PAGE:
Zelenskyy wants Kramatorsk deaths included in future war crimes tribunal

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By Euronews  with AP
n this image from video provided by the Ukrainian Presidential Press Office, Ukrainian President Volodymyr Zelenskyy speaks from Kyiv, Ukraine, Friday, April 8, 2022
n this image from video provided by the Ukrainian Presidential Press Office, Ukrainian President Volodymyr Zelenskyy speaks from Kyiv, Ukraine, Friday, April 8, 2022   -  Copyright  Ukrainian Presidential Press Office via AP

Ukrainian President Volodymyr Zelenskyy says he wants to ensure an attack on civilians at Kramatorsk train station, which left more than 50 people dead and 100 others injured, is investigated along with other "Russian war crimes" by a future international tribunal. 

In his latest video address, Zelenskyy became visibly angry when he talked about Friday's rocket strike which hit the train station in eastern Ukraine as hundreds of people were waiting to board trains and leave the area ahead of an expected increase in Russian military activity.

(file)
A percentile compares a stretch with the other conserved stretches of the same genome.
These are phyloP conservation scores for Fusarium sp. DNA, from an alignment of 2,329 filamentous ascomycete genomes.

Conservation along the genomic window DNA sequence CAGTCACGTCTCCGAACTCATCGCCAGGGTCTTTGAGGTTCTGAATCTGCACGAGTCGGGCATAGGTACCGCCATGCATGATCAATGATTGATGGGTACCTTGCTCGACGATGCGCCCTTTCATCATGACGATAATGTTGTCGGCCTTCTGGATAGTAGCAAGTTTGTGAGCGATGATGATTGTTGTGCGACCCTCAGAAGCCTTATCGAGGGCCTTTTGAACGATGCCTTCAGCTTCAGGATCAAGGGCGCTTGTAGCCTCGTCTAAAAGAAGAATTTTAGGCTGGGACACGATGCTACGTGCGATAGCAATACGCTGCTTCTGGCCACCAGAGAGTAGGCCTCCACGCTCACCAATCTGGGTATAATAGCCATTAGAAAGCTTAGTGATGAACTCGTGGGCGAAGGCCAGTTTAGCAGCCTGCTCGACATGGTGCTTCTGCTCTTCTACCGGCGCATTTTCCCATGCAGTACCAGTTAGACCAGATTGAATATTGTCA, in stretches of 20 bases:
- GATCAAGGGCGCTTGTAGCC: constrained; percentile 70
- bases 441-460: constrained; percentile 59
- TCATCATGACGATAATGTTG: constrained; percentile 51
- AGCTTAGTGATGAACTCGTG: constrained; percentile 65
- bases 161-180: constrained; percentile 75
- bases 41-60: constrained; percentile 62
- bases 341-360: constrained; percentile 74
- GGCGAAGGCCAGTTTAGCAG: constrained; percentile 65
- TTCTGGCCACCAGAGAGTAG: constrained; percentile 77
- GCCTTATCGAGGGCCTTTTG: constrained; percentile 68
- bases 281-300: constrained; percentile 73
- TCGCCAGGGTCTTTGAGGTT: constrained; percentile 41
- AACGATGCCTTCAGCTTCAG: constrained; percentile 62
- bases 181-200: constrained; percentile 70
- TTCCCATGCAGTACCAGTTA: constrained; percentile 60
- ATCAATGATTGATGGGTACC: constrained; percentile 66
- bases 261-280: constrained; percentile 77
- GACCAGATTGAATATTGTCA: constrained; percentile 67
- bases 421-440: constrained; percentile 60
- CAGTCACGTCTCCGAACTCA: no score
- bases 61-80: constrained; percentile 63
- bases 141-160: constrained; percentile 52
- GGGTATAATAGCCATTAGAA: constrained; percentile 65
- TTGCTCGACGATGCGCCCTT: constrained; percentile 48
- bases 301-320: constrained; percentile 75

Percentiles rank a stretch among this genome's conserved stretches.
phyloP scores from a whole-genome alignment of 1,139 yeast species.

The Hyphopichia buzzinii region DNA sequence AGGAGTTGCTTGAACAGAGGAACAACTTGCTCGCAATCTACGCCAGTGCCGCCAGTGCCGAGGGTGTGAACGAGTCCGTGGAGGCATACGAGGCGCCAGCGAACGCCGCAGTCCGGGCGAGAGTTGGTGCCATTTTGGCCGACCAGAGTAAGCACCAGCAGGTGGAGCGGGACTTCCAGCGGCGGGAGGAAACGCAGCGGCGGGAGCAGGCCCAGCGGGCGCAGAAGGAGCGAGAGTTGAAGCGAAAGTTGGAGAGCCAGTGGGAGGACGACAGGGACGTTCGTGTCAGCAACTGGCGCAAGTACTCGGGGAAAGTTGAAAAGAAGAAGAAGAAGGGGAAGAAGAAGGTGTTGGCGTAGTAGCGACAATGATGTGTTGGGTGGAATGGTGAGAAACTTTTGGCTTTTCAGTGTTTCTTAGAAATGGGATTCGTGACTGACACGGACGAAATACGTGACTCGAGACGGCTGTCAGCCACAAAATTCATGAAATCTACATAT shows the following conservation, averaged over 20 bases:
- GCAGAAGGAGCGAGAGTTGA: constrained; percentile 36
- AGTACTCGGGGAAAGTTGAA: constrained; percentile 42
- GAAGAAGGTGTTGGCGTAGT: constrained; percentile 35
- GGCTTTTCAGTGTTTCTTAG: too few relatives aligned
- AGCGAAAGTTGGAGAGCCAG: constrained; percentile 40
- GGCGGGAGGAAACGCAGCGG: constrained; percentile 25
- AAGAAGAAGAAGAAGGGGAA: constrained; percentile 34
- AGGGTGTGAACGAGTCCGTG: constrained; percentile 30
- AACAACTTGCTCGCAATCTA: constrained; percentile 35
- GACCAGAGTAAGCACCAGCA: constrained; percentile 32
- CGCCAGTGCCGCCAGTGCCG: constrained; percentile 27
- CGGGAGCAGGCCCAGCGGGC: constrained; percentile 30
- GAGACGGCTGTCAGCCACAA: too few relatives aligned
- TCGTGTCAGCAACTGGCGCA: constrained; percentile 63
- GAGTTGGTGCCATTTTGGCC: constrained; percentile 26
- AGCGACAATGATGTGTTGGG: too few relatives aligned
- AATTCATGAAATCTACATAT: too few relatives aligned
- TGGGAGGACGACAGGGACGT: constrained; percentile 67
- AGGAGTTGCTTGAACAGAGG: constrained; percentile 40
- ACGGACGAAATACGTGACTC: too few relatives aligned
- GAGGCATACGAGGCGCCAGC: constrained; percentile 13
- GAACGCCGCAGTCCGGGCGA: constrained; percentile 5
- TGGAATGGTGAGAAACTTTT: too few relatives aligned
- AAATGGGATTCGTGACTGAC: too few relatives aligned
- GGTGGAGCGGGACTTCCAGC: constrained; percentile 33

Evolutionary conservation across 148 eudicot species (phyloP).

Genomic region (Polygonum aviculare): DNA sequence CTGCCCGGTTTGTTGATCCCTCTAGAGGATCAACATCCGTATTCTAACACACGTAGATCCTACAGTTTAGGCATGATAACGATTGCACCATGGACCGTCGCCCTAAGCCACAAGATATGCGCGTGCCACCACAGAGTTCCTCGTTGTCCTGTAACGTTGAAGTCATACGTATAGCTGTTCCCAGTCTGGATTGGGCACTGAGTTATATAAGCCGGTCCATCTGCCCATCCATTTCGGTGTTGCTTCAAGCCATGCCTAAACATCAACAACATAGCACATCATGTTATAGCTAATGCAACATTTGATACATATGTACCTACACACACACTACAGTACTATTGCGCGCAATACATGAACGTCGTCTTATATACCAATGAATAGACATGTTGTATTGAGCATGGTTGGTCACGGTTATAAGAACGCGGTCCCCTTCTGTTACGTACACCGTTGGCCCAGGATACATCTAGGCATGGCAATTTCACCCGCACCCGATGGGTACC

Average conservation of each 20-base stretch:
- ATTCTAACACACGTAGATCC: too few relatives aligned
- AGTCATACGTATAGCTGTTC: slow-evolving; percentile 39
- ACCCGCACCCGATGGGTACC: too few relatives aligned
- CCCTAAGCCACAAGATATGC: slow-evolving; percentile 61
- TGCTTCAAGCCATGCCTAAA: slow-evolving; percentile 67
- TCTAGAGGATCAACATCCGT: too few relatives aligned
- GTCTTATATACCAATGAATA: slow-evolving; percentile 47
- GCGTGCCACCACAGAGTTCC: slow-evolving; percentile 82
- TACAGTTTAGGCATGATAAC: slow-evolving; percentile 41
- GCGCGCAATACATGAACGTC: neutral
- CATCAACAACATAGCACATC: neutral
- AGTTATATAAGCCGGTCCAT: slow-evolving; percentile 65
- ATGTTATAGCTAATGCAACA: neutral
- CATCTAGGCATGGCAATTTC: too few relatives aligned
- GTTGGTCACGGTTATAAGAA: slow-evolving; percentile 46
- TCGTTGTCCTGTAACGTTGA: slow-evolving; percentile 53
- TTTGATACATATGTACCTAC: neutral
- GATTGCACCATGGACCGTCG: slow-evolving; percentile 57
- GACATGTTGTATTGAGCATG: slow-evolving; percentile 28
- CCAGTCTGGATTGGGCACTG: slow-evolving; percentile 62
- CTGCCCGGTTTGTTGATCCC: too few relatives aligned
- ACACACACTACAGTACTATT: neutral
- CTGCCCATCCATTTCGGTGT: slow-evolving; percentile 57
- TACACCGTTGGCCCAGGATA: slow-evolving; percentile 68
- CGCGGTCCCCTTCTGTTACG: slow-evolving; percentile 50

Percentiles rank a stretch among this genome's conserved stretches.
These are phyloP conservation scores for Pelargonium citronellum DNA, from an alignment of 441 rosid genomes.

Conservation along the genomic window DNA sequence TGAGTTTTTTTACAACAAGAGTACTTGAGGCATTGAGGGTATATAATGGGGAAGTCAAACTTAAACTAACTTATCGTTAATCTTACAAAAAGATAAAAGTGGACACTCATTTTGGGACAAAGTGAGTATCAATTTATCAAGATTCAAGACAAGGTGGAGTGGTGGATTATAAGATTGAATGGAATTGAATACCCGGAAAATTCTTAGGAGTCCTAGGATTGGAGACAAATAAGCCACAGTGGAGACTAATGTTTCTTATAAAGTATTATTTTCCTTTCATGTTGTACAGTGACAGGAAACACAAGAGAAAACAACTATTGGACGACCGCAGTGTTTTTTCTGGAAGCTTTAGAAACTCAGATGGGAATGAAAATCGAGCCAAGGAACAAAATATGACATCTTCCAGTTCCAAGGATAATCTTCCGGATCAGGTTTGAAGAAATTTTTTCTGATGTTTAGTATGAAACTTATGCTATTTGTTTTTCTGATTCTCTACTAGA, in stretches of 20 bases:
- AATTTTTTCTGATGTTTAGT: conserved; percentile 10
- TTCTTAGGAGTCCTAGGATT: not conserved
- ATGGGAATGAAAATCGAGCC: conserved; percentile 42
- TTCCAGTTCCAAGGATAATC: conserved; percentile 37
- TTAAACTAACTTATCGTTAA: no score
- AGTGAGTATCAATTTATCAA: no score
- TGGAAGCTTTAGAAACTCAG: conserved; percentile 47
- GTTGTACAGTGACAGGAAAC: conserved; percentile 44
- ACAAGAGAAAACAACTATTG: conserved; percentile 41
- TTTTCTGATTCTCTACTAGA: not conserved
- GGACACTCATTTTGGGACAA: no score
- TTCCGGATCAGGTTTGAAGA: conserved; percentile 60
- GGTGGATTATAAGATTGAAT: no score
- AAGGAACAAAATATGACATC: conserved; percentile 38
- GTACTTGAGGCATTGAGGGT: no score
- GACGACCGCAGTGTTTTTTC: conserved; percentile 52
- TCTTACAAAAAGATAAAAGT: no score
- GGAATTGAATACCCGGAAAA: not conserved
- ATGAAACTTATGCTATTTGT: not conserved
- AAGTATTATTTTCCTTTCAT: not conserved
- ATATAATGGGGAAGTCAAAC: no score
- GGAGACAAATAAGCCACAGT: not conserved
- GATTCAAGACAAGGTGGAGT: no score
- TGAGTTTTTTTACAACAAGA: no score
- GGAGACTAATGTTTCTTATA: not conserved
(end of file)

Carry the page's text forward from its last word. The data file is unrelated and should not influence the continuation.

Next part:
“Like the massacres in Bucha, like many other Russian war crimes, the missile attack on Kramatorsk should be one of the charges at the tribunal that must be held,” Zelenskyy said. 

The president told Ukrainians that great efforts would be taken “to establish every minute of who did what,” so that those behind the attack would be held responsible.

Zelenskyy said he spoke with EU Commission President Ursula von der Leyen Friday and urged the EU to impose a full embargo on Russian oil and gas.

“It is energy exports that provide the lion’s share of Russia’s income and allow the Russian leadership to believe in their impunity,” Zelenskyy said.

Ukraine has 'intercepted evidence of Russian war crimes'

In an interview on American television, President Zelenskyy said his country’s security service has intercepted communications of Russian troops that provide evidence of war crimes.

“There are soldiers talking with their parents about what they stole and who they abducted. There are recordings of prisoners of war who admitted killing people,” Zelenskyy said in an excerpt of an interview with CBS’ “60 Minutes” that aired Friday.

“There are pilots in prison who had maps with civilian targets to bomb. There are also investigations being conducted based on the remains of the dead,” he said in a translation provided by CBS.

Zelenskyy said “everyone who made a decision, who issued an order, who fulfilled an order” is guilty of a war crime. 

Asked whether he held Russian President Vladimir Putin responsible, he said: “I do believe that he’s one of them.”